Indeed, the notion that "scientific evidence" is a deliberate social choice seems dangerous, and that's why it's important to pair it with the dictum that Bayesian evidence is objective and that all scientific evidence must be Bayesian evidence, i.e., it's not all up for grabs.
But, having said this, it seems to me that the cry "That isn't science!" has hurt more than it's helped, historically speaking, precisely because people do think there's an objective standard of science "out there" which their opponents are wilfully disobeying, as if science were Bayesian probability theory. So I think that it will indeed help to reframe the debate around the idea of "scientific standards" as an artificial social construct, used to achieve social ends, but still subject to the overriding mathematical constraints of Bayesian rationality.
It is better to have an explicit debate about social utility then to have a definition-fight framed as beliefs about what science really is. I am making a social-utility argument for openness as part of the rightful definition of science. I must expose this argument openly and let people criticize it, without charging them $30.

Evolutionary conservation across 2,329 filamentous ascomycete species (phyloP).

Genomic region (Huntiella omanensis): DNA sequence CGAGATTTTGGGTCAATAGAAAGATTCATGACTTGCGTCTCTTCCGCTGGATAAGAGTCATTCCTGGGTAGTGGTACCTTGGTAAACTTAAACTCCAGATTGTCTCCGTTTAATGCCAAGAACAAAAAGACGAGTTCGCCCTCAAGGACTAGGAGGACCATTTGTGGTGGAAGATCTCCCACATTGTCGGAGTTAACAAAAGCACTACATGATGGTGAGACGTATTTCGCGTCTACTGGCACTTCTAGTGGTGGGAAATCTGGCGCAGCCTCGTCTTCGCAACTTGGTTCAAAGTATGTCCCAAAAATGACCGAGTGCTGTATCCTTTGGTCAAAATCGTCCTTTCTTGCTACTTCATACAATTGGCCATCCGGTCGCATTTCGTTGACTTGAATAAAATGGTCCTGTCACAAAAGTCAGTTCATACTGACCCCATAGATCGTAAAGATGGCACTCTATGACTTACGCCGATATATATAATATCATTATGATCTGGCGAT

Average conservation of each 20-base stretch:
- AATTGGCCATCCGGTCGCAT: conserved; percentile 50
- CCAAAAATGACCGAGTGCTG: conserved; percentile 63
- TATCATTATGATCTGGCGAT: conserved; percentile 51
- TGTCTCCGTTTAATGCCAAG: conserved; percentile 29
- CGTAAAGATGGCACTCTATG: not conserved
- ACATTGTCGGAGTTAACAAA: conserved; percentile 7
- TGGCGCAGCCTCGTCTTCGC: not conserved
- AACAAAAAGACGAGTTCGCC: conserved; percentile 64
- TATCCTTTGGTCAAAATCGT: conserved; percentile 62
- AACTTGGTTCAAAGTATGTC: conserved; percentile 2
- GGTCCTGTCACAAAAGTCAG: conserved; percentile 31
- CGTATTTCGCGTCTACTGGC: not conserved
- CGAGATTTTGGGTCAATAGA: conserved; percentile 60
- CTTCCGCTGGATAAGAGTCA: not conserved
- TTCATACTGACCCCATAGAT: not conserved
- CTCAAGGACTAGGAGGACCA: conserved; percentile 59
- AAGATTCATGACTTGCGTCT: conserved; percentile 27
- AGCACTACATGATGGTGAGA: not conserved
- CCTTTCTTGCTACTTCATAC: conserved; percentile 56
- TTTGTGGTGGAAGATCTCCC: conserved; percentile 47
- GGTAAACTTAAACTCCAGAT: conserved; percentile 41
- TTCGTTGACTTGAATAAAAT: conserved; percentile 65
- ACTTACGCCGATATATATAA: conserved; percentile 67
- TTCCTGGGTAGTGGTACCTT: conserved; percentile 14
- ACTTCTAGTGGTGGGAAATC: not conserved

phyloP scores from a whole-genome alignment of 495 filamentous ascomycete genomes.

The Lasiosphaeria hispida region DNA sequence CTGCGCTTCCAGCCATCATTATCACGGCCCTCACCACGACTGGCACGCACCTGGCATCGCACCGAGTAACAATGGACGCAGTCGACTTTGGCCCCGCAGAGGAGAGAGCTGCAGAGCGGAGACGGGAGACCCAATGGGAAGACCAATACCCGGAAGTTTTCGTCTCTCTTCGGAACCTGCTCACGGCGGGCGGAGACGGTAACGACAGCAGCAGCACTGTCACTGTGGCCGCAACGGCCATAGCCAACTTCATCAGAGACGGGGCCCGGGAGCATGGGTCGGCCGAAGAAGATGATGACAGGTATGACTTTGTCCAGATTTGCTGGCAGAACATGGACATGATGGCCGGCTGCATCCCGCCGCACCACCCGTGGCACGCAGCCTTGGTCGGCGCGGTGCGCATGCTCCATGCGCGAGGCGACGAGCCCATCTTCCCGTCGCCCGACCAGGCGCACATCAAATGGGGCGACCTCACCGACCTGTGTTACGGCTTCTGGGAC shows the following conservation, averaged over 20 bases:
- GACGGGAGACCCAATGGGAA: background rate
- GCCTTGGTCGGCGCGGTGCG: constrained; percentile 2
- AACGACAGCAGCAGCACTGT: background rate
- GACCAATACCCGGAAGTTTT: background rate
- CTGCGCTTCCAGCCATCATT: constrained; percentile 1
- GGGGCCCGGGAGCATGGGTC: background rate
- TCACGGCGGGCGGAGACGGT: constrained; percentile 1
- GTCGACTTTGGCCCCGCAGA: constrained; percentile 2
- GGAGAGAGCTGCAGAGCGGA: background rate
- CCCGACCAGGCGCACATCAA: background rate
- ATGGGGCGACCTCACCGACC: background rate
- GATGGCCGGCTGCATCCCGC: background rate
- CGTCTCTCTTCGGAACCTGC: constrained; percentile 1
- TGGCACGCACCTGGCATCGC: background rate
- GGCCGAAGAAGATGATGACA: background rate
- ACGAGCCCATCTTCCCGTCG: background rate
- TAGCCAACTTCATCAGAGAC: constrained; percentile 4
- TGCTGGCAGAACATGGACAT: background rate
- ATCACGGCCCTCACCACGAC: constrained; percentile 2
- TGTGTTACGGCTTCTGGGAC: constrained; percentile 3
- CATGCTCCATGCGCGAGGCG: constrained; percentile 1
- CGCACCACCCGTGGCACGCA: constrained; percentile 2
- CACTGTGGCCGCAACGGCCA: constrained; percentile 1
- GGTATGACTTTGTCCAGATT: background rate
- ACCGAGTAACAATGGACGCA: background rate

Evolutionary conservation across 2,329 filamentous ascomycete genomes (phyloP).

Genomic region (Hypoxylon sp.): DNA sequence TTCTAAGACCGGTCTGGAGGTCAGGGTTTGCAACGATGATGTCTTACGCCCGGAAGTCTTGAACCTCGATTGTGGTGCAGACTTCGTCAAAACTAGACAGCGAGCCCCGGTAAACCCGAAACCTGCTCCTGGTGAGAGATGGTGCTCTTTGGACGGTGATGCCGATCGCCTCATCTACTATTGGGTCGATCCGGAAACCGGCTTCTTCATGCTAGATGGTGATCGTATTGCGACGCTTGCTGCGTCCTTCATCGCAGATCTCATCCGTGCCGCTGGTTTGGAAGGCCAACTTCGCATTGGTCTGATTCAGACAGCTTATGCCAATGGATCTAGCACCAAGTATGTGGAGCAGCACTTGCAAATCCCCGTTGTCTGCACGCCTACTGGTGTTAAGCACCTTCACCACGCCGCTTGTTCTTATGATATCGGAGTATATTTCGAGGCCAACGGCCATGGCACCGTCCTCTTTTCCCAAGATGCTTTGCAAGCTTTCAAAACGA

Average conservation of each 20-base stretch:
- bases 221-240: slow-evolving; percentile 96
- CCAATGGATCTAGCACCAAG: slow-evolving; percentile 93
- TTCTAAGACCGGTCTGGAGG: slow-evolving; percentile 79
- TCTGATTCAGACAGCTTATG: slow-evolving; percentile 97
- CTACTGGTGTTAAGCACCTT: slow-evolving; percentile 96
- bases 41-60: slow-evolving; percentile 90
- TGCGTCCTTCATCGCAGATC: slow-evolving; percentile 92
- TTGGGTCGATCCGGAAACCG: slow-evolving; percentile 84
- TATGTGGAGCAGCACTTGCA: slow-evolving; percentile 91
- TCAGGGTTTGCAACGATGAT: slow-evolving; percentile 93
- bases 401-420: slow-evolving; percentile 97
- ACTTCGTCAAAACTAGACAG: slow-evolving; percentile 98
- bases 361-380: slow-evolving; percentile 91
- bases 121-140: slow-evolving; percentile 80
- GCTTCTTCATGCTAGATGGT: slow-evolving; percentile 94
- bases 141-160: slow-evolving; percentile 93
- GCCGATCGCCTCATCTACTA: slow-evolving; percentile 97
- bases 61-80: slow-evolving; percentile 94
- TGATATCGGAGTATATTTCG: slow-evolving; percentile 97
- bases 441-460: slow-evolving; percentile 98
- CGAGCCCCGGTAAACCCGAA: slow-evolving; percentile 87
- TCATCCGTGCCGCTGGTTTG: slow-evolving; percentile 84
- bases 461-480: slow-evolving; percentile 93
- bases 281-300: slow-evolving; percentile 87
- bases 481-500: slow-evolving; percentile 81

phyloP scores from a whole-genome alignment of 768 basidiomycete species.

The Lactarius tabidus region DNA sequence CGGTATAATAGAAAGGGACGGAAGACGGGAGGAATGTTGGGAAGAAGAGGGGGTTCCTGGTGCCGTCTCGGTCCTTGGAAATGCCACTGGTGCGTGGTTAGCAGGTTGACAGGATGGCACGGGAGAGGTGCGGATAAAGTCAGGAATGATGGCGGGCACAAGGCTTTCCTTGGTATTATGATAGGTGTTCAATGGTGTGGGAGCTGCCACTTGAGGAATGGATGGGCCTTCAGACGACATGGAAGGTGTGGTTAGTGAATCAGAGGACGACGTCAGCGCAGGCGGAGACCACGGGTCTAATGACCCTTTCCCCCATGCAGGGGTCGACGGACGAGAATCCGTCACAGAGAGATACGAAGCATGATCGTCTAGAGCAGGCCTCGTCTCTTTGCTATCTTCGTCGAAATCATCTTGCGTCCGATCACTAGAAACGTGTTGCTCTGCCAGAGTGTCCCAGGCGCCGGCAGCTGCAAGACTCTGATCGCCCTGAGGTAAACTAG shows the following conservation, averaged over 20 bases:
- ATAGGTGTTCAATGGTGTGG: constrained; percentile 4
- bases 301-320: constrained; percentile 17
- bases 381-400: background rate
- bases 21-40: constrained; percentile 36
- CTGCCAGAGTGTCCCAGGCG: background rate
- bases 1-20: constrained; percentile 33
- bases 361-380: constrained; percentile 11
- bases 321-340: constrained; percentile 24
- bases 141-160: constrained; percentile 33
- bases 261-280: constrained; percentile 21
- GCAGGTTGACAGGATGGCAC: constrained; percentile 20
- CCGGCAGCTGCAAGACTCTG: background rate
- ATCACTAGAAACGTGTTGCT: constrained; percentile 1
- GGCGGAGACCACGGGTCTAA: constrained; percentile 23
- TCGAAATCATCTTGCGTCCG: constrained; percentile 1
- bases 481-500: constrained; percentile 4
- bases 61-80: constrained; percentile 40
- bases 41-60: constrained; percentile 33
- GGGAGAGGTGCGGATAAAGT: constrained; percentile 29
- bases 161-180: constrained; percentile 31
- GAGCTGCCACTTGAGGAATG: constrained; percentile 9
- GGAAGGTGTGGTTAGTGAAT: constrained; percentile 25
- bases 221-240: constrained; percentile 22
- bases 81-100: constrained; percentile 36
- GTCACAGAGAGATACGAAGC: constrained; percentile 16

To the extent it constitutes legal evidence, it may be less believable precisely because this give police commissioners power that they may be exercising in corrupt and power-hungry ways.
You need to consider costs as well. The cost of a legal statment is much higher, in that the commissioner faces perjury charges if he utters a lie in court. But most importantly of all, is expected to back up his statement with solid evidence or a solid story of how he came to believe that X is a kingpin (both of which increase the chance of him being found out, if he is indeed lying).
This is pretty much the next frontier for Wikimedia: make proper free content licenses the normal and expected thing.
(See, that's the power of a really good mission statement: everything you really want unpacks directly from it.)
All the kinds of knowledge you describe are subclasses of rational knowledge. Is there irrational knowledge?
Believe stuff for crazy reasons (biased instincts, poor processing of data, etc). That's irrational knowledge - even if it happens to be wrong.
I was thinking more something like ethics.